Spaulding remarks that the changes will make the outdoor spaces more inviting. "Our dream of the beer garden being a biergarten work right now, but it doesn't have quite the ambience we want it to have. We have the long picnic tables for the community feel. In a beer garden in Germany, that's what you'll find. When you have people sit next to each other, some people aren't comfortable, but can become comfortable and end up meeting their neighbor. We hear all these stories that people became friends with someone because they sat next to them at a community table."

Construction should be completed by early June.

Design: Lott3Metz Architecture
Construction manager: Pioneer Construction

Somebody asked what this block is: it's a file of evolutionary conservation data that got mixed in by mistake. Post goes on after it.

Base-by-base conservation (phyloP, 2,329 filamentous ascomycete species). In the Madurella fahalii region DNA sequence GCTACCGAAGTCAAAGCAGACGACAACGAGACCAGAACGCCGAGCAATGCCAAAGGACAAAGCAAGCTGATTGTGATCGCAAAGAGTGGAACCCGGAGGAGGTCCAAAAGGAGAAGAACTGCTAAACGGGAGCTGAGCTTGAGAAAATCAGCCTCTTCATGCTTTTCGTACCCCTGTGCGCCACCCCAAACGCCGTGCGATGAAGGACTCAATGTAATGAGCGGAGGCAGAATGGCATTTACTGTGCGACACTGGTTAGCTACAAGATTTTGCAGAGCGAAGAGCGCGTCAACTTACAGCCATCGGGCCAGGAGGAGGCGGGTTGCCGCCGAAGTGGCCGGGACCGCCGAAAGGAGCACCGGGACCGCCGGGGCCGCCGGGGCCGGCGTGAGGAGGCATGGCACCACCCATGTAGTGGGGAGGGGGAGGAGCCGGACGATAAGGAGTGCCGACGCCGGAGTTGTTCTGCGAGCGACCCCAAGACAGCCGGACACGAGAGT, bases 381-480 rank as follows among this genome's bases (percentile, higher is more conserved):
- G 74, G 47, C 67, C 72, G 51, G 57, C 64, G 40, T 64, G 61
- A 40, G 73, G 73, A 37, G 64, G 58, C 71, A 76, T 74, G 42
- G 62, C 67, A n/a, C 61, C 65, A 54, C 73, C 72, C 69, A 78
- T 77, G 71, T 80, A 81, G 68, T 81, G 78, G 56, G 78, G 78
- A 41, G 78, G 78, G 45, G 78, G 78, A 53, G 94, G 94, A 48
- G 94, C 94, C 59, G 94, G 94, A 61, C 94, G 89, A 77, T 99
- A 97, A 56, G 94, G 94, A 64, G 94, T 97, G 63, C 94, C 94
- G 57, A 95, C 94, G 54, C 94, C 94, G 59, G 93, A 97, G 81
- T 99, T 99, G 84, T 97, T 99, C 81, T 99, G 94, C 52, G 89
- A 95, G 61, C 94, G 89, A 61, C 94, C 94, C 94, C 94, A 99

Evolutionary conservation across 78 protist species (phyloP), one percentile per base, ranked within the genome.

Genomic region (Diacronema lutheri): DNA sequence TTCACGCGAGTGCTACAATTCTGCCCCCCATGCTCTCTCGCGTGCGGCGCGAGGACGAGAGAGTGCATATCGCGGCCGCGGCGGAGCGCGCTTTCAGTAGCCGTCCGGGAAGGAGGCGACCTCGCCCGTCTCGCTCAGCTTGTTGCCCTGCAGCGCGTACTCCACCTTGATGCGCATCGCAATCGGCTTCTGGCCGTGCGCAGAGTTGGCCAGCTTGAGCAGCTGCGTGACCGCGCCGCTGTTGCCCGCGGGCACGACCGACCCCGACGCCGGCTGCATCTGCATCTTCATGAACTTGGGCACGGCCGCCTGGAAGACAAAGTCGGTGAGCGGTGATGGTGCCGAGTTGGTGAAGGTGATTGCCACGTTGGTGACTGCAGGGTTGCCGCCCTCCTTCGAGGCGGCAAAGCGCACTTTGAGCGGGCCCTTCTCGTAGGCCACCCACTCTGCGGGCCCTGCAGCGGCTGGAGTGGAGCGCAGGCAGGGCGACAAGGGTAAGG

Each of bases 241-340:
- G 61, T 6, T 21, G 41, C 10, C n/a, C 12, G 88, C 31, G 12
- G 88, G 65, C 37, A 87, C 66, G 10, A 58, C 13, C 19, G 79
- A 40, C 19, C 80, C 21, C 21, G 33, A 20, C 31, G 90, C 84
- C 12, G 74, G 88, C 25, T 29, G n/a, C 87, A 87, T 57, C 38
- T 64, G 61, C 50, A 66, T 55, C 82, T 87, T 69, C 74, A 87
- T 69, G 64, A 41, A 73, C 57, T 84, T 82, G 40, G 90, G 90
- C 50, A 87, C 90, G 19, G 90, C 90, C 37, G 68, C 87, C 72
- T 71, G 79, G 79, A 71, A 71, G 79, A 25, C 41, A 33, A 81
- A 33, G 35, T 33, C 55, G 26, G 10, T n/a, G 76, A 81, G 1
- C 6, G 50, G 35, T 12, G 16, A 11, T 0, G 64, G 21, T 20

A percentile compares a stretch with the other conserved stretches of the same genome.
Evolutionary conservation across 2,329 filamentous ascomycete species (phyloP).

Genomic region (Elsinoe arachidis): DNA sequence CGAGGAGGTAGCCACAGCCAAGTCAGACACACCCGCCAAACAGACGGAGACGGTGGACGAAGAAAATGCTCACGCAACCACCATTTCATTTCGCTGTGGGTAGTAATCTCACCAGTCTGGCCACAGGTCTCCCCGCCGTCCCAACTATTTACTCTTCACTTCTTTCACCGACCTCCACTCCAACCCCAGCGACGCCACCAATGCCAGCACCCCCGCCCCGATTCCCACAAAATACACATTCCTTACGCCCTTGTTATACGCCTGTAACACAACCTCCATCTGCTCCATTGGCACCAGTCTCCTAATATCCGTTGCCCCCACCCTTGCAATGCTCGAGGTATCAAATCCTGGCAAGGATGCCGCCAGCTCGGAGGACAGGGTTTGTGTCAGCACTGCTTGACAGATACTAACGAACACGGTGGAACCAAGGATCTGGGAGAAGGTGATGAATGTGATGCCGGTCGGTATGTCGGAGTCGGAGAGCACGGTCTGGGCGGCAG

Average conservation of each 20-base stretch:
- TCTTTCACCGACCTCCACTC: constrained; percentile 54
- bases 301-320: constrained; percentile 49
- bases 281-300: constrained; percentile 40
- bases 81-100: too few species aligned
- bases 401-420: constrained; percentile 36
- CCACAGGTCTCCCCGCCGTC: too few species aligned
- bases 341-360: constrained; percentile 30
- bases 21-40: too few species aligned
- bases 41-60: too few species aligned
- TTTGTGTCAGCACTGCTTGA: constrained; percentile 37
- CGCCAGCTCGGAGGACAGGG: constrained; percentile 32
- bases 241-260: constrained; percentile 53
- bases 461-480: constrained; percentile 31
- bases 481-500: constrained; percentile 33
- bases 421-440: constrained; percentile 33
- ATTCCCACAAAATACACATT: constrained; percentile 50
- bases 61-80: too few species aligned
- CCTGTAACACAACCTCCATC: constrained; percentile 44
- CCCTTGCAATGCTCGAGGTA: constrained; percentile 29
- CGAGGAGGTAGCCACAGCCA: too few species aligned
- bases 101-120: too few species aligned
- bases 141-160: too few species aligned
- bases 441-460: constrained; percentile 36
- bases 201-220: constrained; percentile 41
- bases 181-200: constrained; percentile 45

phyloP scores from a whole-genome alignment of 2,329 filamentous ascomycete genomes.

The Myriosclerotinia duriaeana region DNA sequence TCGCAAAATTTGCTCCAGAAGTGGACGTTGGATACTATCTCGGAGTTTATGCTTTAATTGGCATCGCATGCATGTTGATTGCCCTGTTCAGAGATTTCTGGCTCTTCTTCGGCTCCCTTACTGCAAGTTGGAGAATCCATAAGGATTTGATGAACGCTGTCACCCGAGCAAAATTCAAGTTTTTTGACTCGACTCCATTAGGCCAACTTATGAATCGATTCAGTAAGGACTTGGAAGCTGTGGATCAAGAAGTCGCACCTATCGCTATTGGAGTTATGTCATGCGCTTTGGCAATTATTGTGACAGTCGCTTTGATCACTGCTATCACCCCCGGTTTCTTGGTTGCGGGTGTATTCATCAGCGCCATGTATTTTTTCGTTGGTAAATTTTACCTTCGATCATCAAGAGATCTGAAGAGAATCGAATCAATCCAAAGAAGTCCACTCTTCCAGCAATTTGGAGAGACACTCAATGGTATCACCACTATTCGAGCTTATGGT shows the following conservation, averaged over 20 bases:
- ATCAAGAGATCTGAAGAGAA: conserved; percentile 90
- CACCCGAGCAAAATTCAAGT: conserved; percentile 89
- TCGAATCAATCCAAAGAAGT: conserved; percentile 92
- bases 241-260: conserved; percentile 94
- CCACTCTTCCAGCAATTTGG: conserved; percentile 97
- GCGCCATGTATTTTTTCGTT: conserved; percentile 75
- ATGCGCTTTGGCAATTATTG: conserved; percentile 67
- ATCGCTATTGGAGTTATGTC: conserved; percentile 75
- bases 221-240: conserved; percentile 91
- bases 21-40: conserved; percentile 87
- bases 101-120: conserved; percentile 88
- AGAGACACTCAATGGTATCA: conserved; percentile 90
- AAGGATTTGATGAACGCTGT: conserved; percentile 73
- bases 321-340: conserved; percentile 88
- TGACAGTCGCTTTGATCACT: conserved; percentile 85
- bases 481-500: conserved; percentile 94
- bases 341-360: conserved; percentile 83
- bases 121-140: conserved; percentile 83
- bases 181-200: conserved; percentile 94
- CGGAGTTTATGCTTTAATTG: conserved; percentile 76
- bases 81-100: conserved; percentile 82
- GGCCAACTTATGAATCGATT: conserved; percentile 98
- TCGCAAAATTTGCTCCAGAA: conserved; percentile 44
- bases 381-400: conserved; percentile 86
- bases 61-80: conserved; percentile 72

Writer: Deborah Johnson Wood, Development News Editor
Images courtesy of Brewery Vivant

Le Fleur on the Avenue offers bright bouquets, floral gifts to downtown Muskegon shoppers

The small boutique is lined with brightly colored fresh flowers, decorative floral arrangements, and unusual gift items as it welcomes shoppers to downtown Muskegon's Century Club Retail Center, 356 W. Western Ave.

"You have to walk through it to go to any other shop or space in the Century Club," says owner Deborah Moon of the 300-square-foot Le Fleur on the Avenue. Nine other boutiques fill the main level of the historic building, giving shoppers the perfect outlet for buying items ranging from fresh flowers to handmade candies to Michigan-made gourmet foods and more.